The array of dots used in the magazine halftone printing process is called a screen, and the software filter to remove moiré is called a Descreen filter. Scanner TWAIN driver software like Microtek ScanWizard and Umax VistaScan have very good Descreen filters that will greatly minimize moiré patterns. The Descreen filters have selectable parameters to match the screen frequency of the original image halftone (like newspaper or magazine). The additional Descreen processing does lengthen the scan time. It also greatly increases memory requirements for the processing the images. It is about the best solution, try it first. Moiré will always be a serious factor when scanning images in printed matter.
Using the Descreen filter slows the scan considerably, and the result is not quite perfect, but it is still pretty close to magic. Scanning at 2X the desired resolution, and then resampling back to half size before sharpening can help polish the results (2X not done below on this page, but was done on the previous page).
There are many types of screens used in printing, but they will all produce Moiré patterns. The appearance can vary considerably, the pattern can be large or small, spots or checkerboard or crosshatching, very dominant or fairly mild. Higher resolutions do not show such a noticeable pattern, but the image can still be degraded and murky overall.
Such screened prints are simply poor substitute for the original real photograph for use as a master copy of an image. These screened dots are a formidable obstacle.
Be certain to judge your own scanned images when viewed on the monitor at Full Actual 1:1 image size, because the monitor screen dots affect it too. The monitor screen can be a principal part of the interference. Often it looks worse when shown reduced in size on the video.
Descreen has a blurring effect, that's the entire point of it.
Do NOT use the Descreen filter when scanning real photographs.
Descreen is used only for images in printed matter, and not for real photo images. Also it is NOT used for scanning regular printed TEXT (line art mode would probably be for text documents).
Cloth and Needlework
The thread texture in woven cloth fabric is grid-like, and scanning real cloth can give similar moiré. Descreen may be helpful then too, but cloth has a relatively coarse texture (as compared to 2400 dpi prepress screen dots, most cloth is perhaps 20 to 100 threads per inch). So first just try scanning at fairly high resolution, 300 or even 600 dpi, and then resample smaller to desired image size if necessary.
Scanning the fine grid in printed needlework patterns can also cause similar problems. Colored patterns require color. Probably best as indexed color mode, adaptive palette, perhaps 16 or 32 colors, in a TIF, GIF, or PNG file. JPG files are inappropriate for this kind of detail. I'd try 300 dpi for printing the color detail. This is graphics, not photo, so pixel or graphics mode resampling wil likely be better than bicubic resampling.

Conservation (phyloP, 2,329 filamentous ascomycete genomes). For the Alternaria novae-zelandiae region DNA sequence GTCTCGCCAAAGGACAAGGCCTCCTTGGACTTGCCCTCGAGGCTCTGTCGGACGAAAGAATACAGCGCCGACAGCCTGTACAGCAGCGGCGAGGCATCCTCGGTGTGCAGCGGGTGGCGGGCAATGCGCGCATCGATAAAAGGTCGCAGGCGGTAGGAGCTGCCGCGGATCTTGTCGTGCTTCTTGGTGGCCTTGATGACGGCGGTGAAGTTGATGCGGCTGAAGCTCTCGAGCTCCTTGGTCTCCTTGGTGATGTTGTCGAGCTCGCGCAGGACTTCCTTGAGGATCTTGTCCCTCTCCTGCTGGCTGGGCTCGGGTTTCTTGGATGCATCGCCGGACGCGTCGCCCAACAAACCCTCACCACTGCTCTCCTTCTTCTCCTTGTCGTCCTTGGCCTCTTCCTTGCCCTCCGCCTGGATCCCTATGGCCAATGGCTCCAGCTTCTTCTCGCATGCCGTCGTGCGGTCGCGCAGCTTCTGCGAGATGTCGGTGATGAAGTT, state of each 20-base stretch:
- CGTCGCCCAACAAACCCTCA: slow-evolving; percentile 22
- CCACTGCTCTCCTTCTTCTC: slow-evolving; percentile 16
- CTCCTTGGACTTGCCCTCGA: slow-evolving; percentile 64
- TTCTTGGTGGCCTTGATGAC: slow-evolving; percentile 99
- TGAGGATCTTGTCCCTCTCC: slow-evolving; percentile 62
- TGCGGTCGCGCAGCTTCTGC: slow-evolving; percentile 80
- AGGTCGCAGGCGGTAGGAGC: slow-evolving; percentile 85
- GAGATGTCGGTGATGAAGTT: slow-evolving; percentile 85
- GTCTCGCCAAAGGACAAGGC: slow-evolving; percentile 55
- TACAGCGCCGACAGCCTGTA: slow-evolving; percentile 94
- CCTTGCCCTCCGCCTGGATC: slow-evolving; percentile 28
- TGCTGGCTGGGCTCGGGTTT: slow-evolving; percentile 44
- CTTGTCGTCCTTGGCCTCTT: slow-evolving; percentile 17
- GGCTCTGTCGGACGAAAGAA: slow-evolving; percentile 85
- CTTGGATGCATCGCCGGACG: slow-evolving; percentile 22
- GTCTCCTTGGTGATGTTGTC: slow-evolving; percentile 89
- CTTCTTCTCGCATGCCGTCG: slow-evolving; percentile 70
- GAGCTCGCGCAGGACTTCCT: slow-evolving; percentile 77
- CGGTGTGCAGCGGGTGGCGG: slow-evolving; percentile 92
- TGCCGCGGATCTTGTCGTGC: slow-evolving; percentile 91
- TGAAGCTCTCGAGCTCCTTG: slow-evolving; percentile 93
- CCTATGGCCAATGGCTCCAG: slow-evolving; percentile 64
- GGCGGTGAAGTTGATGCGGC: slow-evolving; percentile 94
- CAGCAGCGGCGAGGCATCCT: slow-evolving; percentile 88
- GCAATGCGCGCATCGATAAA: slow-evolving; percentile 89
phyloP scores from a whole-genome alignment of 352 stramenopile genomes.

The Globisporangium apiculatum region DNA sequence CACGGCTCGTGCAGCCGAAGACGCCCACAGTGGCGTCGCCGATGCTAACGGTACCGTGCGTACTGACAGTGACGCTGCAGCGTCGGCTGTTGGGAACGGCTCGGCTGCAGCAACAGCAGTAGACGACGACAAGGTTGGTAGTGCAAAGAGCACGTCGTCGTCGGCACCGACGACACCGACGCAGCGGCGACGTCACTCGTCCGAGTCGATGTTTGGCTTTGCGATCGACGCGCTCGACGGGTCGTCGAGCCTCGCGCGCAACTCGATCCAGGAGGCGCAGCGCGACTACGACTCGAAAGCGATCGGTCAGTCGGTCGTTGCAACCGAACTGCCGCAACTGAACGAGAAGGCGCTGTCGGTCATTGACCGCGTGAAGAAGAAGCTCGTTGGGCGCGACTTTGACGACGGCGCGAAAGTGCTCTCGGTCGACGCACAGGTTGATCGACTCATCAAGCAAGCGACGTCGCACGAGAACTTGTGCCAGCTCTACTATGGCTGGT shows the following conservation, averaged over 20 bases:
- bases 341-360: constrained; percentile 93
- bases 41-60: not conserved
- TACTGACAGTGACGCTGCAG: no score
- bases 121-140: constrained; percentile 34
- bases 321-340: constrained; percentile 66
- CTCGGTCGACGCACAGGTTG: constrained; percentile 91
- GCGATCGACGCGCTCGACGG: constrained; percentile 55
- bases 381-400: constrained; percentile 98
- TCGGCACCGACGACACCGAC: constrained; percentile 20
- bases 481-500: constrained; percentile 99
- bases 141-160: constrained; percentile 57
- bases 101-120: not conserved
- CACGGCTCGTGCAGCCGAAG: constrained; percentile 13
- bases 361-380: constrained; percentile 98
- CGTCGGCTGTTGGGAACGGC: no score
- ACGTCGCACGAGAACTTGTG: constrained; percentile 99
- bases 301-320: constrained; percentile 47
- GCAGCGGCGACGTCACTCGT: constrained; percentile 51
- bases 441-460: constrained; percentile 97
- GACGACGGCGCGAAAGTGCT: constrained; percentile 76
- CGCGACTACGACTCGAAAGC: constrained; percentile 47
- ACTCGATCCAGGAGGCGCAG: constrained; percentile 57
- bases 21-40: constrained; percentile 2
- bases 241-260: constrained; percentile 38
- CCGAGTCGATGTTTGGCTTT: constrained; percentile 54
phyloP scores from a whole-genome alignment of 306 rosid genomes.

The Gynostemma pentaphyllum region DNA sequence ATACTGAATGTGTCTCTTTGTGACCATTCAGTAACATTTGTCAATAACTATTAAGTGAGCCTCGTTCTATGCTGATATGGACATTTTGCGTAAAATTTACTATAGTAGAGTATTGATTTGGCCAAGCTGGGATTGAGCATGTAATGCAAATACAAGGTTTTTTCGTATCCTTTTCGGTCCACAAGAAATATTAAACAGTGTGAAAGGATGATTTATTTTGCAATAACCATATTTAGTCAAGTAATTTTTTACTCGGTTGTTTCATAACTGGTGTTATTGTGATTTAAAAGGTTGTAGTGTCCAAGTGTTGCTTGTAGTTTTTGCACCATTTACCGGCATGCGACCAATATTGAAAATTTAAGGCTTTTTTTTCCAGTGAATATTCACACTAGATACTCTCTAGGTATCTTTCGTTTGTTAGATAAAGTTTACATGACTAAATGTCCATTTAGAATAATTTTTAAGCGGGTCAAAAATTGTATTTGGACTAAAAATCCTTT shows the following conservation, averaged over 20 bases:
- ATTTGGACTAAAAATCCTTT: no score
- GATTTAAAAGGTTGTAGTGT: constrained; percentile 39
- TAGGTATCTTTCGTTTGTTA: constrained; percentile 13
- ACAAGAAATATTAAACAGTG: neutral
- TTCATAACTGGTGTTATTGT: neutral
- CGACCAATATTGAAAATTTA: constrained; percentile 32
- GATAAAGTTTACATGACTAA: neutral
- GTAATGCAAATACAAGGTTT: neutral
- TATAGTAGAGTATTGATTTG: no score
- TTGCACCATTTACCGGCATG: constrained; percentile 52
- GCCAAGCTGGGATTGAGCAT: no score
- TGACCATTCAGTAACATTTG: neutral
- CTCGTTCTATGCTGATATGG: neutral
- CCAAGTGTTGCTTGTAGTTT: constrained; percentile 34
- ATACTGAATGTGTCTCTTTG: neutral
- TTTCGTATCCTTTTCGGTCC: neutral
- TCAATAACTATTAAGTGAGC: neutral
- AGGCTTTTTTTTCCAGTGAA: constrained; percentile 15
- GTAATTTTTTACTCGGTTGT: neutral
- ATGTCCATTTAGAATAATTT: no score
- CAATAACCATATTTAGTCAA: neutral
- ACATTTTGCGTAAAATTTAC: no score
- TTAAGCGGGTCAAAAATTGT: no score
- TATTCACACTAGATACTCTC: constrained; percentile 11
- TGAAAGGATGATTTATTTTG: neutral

But these patterns are also often printed as black line art too, representing color with black symbols, in which case color mode or grayscale mode is not necessary, nor desirable. So when appropriate, the best procedure to eliminate moiré in printed copies of such fine black symbol detail would be to scan at 600 dpi in line art mode. It should then print great, as is. See the line art threshold section.
The JPG compression is rather high for all images on this page, because the page is big and slow. Perhaps the images have finished loading by the time you have read this far down the page.
The two images above were scanned at 50 dpi from the magazine. The first one suffers from the expected moiré pattern. The second one used the ScanWizard Descreen filter set to Magazine resolution.
This image was scanned at 75 dpi, without the Descreen filter. The pattern looks different at different resolutions. Descreen will fix this one too, trust me, but this web page is already too large and slow to show it again.
You should always critically examine any image by viewing it only at "Actual" size on the video monitor, even if it is for printing and is way too huge for the screen. The same image can look VERY different on the screen when displayed smaller, like 2/3 or 1/8 size, and such smaller examinations are not very meaningful. If you are not viewing at Actual size, you are not seeing the image pixels that will print, you are only seeing a resampled second copy, which will never be seen again at any other time.
The images above are scanned at 150 dpi, with and without the Descreen
filter. Moiré patterns have many different appearances, this one
is almost polka-dotted.
The first image above was scanned at 300 dpi. The larger second image was scanned at 600 dpi. The Descreen filter was NOT used on either image. These images, especially the 600 dpi image, look very much the same as the real magazine page when examined under a 8 power magnifying glass. You can see the screen dots used to print the image in the magazine. The circular rosette is itself an expected moiré pattern in the original caused by the 4 color CMYK screens. I would not say there was no moiré in the scanned image, but the 600 dpi image really does look just like the magnified original.
Do you see how higher scan resolution helps prevent moire?